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Turning desert sand into agricultural land in 7 hours with liquid nanoclay.

 
 
Reply Sat 30 Jun, 2018 10:30 pm
From sand to soil in 7 hours | Ole Morten Olesen | TEDxArendal
TEDx Talksy

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Type: Discussion • Score: 1 • Views: 790 • Replies: 22
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coluber2001
 
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Reply Sun 1 Jul, 2018 09:58 am
The cost is about $2,000 per acre, not cheap, and of course it has to be irrigated. The speaker indicates that this is now being done in Egypt with dug canals and desalination plants, leastways irrigation. I don't know about the liquid nanoclay application.

The land doesn't have to be used for agriculture, because it can be returned to woodlands or wild herbage.
roger
 
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Reply Sun 1 Jul, 2018 11:55 am
@coluber2001,
$2,000 an acre really is cheap. We've got land in NW New Mexico selling for that much and even the sage brush is struggling.
coluber2001
 
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Reply Sun 1 Jul, 2018 12:20 pm
@roger,
The $2,000 an acre is not for the land but for the treatment with the liquid nanoclay. The problem with sand is that water seeps right through and is not available to plants. The liquid Nanoclay binds to the sand grains and holds the water in the soil like a sponge. Still, you have to have irrigation, and to dig irrigation canals and even desalination plants
is a tremendous and expensive undertaking. Where you now have herbs and trees growing in what used to be a desert is aiding the effort against global warming. It's a global problem now.
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coluber2001
 
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Reply Sun 1 Jul, 2018 03:12 pm
This pertains to the above video.

Published on Dec 2, 2016
Water is a scarce resource that many of us take for granted, but unfortunately large parts of Earth’s population do not have that luxury. Ole and his innovation team have tried to solve an enormous task: to turn sand into soil. Even more exciting – they believe they have solved the problem!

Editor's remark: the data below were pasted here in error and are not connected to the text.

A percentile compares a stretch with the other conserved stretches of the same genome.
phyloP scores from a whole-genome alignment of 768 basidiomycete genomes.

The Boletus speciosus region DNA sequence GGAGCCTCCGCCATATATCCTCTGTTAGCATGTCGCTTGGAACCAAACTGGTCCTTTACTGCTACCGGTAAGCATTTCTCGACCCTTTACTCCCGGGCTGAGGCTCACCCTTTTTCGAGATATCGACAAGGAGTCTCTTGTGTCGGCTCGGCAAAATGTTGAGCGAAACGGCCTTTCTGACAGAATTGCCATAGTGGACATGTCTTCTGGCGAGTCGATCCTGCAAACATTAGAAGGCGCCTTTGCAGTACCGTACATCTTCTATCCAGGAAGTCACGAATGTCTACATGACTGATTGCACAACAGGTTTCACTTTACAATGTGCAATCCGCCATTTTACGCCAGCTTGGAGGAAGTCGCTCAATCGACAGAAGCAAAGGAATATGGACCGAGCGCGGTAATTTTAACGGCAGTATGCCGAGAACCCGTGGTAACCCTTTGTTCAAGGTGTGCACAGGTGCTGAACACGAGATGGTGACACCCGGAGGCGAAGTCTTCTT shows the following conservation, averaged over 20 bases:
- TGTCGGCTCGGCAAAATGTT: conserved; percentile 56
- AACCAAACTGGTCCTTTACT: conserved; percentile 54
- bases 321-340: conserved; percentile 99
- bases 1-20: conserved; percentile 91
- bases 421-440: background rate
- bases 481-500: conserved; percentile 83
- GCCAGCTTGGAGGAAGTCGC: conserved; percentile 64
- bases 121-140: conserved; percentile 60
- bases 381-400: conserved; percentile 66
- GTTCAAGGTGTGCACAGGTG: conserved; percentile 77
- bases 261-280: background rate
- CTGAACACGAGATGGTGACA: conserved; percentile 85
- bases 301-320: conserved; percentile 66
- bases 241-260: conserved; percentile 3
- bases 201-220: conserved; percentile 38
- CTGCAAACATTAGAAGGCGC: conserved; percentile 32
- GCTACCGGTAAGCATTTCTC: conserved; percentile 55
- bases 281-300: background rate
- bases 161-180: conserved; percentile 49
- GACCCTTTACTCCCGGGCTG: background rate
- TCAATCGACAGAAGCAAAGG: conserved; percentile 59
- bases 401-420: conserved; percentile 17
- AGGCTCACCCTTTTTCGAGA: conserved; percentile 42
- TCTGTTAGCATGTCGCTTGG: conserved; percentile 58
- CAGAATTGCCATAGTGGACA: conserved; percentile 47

Listen to Ole talk us through the concept behind turning deserts and sand dunes green. How their technology could change the face of the planet, and solve parts of the global environmental problem. Presenting the game-changing concept at TEDxArendal, he will show you the fascinating images of the green lush results!

Ole Morten has an extensive background in R&D and is focused on "Desert Control" since the companys inception. He has been instrumental in developing and testing Liquid nano clay, which is a tool for turning sand into soil.

This talk was given at a TEDx event using the TED conference format but independently organized by a local community. Learn more at http://ted.com/tedx
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coluber2001
 
  1  
Reply Mon 2 Jul, 2018 11:01 am
The liquid Nanoclay is sprayed onto the soil or combined with an irrigation spray. One of the stated reasons for success is that mycorrhizal fungi are able to grow in sand that has been inoculated with Nanoclay. Mycorrhizal fungi are present on the root of most plants, probably about 90% of plants. Theirs is a mutual association without which the plants would have a hard time growing. The plant supplies the fungi with sugars, and the fungi supply the plants with water and minerals, especially phosphorus and nitrogen.The mycelium, the basic body of the fungi, is composed of hyphae, which are very fine threads. These hyphae are how much smaller in diameter than the root hairs of the plant and are, therefore, better able to absorb water and minerals. Also, some fungi fix their own nitrogen from the air.

Some of the Middle East Arab countries are showing great interest in this technology, because combined with desalination plants and canals for irrigation they would be able to convert vast areas of desert sand to arable land.

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Ceili
 
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Reply Mon 2 Jul, 2018 07:11 pm
This is fascinating. I've been following the progress in China's Loess valley, and along the green line in Africa using permaculture methods, but this is beyond brilliant. This could revolutionize not only food production, but the earth - carbon capturing, clean energy, and shift politics - making the African block a powerhouse. Interesting.
I wish I could live long enough to see this all play out.
coluber2001
 
  1  
Reply Tue 3 Jul, 2018 11:53 am
@Ceili,
This process is proprietary and under patent, so I don't know how widespread it will become. I'm hoping it will, because it could be a real boon for arid areas. Of course you have to have a water source for irrigation. I guess time will tell if it's cost efficient and really works.